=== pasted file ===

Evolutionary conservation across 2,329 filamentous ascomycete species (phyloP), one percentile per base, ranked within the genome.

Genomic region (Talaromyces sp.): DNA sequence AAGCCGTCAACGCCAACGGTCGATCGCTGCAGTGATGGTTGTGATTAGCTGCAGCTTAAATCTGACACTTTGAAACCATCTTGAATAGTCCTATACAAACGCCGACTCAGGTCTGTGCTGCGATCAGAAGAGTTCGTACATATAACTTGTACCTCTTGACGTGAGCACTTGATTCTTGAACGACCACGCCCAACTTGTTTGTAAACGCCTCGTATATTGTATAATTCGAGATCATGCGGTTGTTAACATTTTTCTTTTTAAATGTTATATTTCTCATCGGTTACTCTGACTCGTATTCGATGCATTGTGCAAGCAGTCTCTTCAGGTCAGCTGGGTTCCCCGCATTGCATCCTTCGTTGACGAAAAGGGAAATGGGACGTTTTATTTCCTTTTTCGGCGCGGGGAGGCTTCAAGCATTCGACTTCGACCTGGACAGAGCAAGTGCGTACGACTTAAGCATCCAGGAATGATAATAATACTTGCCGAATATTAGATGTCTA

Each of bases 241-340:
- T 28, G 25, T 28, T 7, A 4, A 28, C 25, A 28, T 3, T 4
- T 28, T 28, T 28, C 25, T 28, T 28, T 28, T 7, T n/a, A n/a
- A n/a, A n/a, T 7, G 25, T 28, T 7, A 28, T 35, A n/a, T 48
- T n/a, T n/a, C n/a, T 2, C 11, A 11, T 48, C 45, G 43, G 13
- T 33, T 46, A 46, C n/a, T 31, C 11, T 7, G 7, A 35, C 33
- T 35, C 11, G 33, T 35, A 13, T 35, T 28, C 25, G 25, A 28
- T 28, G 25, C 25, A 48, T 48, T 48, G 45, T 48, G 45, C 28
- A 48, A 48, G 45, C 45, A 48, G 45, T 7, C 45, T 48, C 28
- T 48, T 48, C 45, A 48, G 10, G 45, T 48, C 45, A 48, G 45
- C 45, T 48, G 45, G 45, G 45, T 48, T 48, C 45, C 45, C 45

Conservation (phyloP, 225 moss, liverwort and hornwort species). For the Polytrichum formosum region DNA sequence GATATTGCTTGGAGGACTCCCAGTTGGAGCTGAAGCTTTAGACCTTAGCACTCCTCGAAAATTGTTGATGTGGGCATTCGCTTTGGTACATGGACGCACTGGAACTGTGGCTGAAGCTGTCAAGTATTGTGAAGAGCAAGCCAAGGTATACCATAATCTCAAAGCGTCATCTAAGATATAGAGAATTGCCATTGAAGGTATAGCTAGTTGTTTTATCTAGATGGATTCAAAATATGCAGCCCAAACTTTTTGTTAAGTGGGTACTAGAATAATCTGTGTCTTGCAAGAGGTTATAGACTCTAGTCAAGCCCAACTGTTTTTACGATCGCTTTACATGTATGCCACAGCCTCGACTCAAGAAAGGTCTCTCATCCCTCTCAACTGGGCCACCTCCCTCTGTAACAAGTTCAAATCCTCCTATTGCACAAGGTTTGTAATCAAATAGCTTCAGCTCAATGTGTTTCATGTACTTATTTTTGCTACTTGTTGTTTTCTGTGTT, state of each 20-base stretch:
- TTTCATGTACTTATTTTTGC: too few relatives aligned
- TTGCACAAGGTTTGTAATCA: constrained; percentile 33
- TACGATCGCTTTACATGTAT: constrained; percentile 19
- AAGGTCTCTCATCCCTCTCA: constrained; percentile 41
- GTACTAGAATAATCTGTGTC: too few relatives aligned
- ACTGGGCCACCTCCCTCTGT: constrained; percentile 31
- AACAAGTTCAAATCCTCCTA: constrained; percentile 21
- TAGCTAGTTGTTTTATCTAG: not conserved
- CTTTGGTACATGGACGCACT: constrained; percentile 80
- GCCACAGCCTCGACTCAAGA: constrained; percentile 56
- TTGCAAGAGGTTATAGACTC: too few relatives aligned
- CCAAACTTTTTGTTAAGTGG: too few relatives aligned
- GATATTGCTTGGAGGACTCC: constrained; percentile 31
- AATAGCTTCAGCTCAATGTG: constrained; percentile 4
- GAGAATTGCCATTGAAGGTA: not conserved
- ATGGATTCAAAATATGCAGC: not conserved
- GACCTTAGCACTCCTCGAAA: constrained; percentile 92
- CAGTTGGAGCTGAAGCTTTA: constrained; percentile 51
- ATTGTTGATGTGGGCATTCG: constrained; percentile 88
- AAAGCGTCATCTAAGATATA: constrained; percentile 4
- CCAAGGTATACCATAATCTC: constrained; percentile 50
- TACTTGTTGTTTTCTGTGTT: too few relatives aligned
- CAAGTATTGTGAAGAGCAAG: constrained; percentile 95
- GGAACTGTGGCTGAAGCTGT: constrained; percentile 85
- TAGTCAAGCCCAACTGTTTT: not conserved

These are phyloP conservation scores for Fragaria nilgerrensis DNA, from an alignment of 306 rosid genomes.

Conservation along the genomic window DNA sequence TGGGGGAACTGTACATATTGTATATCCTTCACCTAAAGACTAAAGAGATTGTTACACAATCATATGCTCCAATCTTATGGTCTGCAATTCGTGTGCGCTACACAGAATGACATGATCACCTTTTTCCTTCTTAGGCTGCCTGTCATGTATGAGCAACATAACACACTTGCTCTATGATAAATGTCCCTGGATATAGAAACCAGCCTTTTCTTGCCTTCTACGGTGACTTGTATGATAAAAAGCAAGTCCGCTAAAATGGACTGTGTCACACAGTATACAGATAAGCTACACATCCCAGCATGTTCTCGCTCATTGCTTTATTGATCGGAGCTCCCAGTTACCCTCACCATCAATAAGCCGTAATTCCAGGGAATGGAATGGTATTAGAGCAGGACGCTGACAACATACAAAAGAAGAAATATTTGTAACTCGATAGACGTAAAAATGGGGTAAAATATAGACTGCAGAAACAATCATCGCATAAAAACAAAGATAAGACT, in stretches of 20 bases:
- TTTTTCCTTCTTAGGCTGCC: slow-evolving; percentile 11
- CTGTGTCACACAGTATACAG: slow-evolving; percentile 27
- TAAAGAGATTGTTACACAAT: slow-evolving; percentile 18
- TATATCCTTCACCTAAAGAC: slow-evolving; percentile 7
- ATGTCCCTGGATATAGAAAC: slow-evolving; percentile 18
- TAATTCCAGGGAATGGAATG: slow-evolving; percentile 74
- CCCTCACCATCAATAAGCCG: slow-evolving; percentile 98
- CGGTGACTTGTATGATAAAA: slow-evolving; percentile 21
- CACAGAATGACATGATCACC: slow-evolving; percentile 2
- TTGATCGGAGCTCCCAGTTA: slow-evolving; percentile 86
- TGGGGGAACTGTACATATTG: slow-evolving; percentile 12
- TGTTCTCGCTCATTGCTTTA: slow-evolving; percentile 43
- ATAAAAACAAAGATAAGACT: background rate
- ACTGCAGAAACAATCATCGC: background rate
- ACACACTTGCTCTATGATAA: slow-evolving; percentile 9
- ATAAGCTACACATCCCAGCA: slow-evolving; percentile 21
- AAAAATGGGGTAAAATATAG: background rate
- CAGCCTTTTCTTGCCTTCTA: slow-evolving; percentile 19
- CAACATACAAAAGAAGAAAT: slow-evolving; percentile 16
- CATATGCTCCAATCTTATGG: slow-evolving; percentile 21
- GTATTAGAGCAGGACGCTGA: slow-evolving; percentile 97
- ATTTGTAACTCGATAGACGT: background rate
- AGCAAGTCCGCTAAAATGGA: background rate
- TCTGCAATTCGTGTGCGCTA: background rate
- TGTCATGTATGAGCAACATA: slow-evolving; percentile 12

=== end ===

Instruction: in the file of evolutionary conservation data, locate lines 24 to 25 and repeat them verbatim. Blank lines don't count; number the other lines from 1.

- GCCACAGCCTCGACTCAAGA: constrained; percentile 56
- TTGCAAGAGGTTATAGACTC: too few relatives aligned